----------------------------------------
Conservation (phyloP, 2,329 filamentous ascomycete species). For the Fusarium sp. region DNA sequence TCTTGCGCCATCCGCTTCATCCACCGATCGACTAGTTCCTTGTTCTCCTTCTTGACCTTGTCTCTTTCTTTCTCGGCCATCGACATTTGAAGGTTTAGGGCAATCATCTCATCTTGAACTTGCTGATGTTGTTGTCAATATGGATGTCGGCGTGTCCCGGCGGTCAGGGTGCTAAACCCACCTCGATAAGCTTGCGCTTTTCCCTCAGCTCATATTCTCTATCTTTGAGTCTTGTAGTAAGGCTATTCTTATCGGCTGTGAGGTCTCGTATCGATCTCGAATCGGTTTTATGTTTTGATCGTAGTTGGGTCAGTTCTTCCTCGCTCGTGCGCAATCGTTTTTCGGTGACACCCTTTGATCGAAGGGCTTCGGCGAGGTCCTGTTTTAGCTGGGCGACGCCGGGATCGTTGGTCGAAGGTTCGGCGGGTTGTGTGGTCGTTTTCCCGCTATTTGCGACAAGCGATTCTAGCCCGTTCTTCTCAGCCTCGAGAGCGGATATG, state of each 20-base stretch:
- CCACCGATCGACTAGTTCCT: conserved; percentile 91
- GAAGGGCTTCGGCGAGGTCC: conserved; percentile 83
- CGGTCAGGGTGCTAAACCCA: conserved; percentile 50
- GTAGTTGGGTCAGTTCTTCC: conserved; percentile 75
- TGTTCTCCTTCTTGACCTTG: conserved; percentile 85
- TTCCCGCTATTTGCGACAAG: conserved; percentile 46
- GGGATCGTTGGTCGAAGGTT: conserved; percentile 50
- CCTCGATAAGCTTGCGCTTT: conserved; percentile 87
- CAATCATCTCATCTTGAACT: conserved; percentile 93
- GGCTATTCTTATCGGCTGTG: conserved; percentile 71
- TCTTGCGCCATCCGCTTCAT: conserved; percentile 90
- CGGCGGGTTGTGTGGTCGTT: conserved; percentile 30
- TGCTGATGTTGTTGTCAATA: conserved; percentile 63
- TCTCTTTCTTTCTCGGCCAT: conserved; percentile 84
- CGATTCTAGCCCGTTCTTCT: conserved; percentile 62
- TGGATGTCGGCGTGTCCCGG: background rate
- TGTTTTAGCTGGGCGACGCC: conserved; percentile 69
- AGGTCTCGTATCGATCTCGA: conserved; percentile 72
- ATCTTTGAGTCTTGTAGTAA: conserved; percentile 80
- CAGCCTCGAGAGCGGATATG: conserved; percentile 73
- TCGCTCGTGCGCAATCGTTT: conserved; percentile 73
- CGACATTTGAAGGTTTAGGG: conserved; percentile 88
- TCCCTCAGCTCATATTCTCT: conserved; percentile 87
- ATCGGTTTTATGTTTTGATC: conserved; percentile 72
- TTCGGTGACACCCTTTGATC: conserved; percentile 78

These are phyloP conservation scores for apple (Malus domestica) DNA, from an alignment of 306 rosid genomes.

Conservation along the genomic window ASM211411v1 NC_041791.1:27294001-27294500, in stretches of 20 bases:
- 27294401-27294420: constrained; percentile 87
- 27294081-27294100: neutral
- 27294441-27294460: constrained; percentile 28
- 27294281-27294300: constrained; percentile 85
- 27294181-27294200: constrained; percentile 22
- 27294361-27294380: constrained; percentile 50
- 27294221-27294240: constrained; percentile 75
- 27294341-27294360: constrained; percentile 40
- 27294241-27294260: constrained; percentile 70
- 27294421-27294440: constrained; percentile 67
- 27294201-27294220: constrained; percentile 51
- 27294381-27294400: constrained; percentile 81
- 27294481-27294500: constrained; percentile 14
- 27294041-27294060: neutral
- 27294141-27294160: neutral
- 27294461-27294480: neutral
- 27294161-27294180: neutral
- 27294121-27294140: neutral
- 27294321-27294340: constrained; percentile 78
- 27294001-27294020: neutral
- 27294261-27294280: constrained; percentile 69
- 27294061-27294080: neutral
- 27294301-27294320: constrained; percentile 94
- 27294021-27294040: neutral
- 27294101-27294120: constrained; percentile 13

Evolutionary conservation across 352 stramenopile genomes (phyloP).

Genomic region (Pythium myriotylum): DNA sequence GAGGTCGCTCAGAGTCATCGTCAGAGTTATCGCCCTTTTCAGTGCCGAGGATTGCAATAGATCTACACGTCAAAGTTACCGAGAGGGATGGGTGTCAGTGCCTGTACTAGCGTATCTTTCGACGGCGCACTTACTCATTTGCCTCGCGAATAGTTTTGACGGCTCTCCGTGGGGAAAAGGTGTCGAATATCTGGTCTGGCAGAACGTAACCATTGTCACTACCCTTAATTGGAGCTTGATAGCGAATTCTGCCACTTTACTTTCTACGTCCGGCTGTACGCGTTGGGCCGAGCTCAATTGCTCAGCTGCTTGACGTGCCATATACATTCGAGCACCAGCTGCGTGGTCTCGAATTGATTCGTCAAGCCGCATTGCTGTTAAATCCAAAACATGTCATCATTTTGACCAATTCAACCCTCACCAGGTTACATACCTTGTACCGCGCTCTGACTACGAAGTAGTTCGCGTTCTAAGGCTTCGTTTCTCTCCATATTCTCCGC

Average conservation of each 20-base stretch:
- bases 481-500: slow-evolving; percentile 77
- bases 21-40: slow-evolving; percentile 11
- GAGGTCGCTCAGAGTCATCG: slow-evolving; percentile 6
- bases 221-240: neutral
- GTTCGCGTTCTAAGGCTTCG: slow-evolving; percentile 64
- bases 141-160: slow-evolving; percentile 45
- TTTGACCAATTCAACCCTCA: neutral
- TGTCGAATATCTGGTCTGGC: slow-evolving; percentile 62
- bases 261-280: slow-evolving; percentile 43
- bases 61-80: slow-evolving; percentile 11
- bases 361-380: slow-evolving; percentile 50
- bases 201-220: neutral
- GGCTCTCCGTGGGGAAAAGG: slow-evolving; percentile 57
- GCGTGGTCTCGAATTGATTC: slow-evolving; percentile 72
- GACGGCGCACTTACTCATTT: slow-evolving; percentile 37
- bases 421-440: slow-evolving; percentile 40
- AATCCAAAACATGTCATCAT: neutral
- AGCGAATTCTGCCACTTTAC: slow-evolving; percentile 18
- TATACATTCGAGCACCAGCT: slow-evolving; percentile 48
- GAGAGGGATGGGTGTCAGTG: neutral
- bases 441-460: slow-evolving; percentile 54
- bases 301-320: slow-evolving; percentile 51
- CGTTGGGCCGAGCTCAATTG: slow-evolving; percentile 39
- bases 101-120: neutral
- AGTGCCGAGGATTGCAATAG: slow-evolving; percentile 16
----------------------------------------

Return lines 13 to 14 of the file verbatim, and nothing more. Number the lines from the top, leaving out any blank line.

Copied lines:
- CGGCGGGTTGTGTGGTCGTT: conserved; percentile 30
- TGCTGATGTTGTTGTCAATA: conserved; percentile 63